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The Three Words I Dreaded


Photo by Jeswin Thomas

On a recent Sunday afternoon, I had time to myself. Which isn’t all that unusual, given that my husband and I are empty nesters and my better half was doing what a lot of men do on Sundays–watching sports on tv.

What was unusual was the feeling that I had. More than boredom, it was a discomfort, as well as a yearning. I felt unsettled. It wasn’t until the next day that I became aware of what I was feeling. It startled me to say, “I am lonely.”

Loneliness is an emotion that has a stigma. If I acknowledge that I’m lonely, I’m marked as a loser. Even a quick online search for the definition of loneliness speaks to this: “sadness because one has no friends or company”. 

Yikes! I must really be a loser now. That’s what my Negative Ego would have me believe.

Intellectually, I know that I have many friends. Spiritually, I know that I am not alone. Emotionally, in the moment, it’s easy to have doubts. During that Sunday afternoon, I did feel isolated from others. I also felt disconnected from myself.

Here’s the rub: Experiencing loneliness does not say anything about me as a person.

The truth is that emotions are part of our humanity. They are our birthright. Who hasn’t felt lonely during their lifetime? Loneliness is not a flaw or something to hide from or be ashamed of.

This reminds me of a conversation I had several years ago, with an instructor at a personal development retreat. I was telling her about an issue in my life. She listened carefully and then she said, “Do you know what remorse is?” I looked at her and immediately replied, “Not really.”  In my mind, remorse was more than the feeling that I did something wrong. It was an acknowledgment that I am wrong. And who wants that?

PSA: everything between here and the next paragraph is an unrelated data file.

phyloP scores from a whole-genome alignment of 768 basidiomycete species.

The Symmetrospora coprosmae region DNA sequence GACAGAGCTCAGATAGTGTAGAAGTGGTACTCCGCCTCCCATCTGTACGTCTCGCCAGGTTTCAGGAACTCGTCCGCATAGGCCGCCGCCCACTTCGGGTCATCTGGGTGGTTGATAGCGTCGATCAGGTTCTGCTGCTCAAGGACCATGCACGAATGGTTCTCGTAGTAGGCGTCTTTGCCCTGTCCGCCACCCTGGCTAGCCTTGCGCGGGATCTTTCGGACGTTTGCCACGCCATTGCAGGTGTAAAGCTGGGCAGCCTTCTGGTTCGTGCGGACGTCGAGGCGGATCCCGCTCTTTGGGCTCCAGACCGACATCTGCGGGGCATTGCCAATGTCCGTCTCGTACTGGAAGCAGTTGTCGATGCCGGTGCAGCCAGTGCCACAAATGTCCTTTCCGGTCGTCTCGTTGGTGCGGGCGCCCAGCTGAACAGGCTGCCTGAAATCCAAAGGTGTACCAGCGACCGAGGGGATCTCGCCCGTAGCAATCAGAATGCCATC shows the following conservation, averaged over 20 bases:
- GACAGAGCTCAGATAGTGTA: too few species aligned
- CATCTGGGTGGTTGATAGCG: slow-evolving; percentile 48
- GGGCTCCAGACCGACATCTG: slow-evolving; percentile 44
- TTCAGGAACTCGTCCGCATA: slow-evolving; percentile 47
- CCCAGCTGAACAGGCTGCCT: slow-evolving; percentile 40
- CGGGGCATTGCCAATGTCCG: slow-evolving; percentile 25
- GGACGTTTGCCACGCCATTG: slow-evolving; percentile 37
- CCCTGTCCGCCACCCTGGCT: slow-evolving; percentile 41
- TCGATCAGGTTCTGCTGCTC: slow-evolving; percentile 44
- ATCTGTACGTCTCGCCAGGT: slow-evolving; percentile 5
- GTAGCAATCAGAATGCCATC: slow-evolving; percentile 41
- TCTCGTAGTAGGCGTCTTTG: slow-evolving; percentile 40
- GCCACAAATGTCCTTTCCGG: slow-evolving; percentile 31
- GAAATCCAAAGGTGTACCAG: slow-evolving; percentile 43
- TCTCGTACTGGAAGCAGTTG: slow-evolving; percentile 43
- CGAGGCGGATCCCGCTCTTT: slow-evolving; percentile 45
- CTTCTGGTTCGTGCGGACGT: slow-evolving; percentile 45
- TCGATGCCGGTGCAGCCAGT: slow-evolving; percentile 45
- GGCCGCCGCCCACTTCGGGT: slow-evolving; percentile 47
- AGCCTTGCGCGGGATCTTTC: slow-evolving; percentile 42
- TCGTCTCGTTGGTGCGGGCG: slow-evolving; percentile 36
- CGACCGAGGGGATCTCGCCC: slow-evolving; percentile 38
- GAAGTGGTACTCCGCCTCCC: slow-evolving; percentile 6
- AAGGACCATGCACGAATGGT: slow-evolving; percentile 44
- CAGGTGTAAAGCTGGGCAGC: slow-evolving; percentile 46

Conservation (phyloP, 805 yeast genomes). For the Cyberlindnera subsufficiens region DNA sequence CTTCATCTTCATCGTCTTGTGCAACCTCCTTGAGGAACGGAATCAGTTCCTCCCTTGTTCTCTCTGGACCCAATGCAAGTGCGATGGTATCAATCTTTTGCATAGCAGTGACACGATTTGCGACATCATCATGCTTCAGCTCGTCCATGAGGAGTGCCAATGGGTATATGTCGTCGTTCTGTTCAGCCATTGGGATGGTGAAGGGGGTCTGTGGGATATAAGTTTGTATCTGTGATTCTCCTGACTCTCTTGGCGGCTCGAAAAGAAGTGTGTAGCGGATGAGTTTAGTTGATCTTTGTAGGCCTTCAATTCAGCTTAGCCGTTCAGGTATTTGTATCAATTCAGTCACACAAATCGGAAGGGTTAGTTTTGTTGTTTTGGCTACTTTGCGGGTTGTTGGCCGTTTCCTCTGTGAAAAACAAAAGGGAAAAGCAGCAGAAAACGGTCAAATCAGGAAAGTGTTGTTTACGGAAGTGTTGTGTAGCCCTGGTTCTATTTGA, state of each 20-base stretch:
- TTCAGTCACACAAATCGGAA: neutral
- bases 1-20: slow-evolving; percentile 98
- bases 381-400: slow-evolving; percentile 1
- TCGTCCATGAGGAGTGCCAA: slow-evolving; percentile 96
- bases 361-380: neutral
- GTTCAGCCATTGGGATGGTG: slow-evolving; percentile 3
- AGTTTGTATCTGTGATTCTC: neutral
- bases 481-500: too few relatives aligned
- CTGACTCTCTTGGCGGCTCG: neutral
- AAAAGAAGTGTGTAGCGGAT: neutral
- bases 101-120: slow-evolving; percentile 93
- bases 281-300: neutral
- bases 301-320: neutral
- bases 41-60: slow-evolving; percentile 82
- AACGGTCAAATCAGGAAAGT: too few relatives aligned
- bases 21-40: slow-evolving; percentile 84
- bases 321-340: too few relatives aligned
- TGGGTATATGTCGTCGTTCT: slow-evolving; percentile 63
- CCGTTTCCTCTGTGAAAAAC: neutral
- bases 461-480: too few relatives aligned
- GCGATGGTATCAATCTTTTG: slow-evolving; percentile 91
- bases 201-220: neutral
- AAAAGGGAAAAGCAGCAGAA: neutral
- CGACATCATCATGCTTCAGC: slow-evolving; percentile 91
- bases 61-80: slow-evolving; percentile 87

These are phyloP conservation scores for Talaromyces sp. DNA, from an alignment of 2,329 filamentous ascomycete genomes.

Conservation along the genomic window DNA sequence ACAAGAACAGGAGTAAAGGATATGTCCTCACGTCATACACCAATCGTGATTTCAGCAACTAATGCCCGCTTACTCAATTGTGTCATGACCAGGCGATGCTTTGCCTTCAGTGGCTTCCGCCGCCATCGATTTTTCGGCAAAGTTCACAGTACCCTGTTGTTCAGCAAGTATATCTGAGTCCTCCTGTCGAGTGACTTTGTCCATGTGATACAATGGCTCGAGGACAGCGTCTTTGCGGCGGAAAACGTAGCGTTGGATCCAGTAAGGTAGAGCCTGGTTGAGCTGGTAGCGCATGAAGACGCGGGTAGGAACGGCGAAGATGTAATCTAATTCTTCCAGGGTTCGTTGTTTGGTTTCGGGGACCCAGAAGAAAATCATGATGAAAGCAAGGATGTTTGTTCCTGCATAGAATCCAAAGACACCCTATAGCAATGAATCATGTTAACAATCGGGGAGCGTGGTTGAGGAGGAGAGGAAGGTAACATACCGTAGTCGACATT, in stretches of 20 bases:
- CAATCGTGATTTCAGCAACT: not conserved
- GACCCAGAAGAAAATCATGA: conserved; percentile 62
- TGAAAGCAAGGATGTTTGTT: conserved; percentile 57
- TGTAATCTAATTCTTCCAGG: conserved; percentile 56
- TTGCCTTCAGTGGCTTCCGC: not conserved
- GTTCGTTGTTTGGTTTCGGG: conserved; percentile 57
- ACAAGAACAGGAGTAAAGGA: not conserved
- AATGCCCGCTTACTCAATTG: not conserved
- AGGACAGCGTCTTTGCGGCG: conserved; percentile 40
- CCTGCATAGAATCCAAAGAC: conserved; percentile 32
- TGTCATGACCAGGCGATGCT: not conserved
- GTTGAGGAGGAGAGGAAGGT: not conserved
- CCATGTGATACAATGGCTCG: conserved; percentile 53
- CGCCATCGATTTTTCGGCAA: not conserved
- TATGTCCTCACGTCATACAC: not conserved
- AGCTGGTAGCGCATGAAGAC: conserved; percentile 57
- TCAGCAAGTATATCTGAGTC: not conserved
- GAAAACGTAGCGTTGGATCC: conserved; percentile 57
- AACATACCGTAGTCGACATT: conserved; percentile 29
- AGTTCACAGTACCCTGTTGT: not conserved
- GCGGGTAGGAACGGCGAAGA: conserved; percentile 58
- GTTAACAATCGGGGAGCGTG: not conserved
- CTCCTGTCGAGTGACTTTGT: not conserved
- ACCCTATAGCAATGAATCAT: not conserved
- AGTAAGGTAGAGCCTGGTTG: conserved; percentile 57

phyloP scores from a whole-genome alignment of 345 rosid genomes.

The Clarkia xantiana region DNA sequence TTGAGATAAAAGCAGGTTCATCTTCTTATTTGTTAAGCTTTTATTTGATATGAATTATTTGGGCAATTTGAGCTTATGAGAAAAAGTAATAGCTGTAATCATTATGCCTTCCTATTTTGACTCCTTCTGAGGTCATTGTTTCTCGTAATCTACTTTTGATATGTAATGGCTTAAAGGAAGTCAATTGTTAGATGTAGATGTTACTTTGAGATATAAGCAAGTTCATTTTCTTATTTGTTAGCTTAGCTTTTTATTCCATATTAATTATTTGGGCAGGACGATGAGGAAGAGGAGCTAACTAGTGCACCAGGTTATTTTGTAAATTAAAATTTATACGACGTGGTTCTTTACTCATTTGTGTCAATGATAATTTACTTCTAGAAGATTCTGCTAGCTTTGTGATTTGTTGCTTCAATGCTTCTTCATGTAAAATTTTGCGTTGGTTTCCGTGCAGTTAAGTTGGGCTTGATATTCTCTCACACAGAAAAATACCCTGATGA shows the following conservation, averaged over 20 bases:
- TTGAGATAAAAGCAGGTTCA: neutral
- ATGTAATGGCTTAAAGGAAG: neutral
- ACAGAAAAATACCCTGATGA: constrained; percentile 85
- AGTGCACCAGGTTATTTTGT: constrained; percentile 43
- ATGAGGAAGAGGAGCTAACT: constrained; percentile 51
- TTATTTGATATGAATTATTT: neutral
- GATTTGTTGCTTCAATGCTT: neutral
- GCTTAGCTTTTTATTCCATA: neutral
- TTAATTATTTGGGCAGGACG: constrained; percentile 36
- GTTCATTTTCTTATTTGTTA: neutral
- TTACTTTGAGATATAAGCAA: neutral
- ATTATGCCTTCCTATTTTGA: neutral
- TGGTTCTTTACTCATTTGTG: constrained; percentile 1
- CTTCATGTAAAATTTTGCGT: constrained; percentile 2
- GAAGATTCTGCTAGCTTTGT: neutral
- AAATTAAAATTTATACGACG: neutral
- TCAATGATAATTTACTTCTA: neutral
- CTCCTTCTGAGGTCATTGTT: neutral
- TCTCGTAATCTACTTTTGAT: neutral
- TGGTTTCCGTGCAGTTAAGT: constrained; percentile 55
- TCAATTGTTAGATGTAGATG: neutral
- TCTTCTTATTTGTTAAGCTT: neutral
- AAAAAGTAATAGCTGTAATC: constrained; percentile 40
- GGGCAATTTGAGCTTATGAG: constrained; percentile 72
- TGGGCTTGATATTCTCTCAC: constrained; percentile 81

The conversation was a gift. Shortly after, I let myself feel remorse–sorry for something I had done–which allowed me to release guilt. My emotions flowed through me, instead of getting stuck inside of me.

Likewise, the day that I realized I was feeling lonely, I let myself feel loneliness and with that, the sadness dissolved. I returned to a sense of well-being.

I’ve been thinking a lot about loneliness. Watch for my next post on this topic soon.

Photo by Ryutaro Tsukata:


  1. Laura B on March 27, 2023 at 10:58 AM

    Beautifully put, and I can relate.

  2. Shawa on March 29, 2023 at 11:06 AM

    Knowing others is intelligence; knowing yourself is true wisdom (enlightened); To know yourself you must know how to answer the following five questions:
    1. Who are we? [Our Identity]
    2. Where did we come from? (Does the universe have a supernatural origin?) [Our Origin]
    3. Why are we here? (What place do we have in the universe?) [The Meaning of Our Lives]
    4. How should we live? (What is the purpose of our living?) [The Expression of Our Lives]
    5. Where are we going? (Is there hope for our future and life after death?) [Our Destiny]
    Without knowing who we are, where we come from, what is the meaning of our lives , what is the purpose of our living, and where are we going, then there is no way we may truly know ourselves, and we may not have senses as to why we feel loneliness in our lives.

    • Carol Ross on March 29, 2023 at 11:55 AM

      Thanks, Shawa, for these beautiful questions and framework. I am discovering the complexity of loneliness and your questions point to that. For example, “Who are we?” As human beings, we are wired for connection. We yearn for connection. “Where did we come from?” and “Where are we going?” feel similar in that I believe in a soul that extends across lifetimes. As part of that, I believe in a higher power. If my connection to a higher power is intermittent, there will be times when I live under the illusion that I am alone. In actuality, I am never alone.

      More to come in my next post on loneliness.

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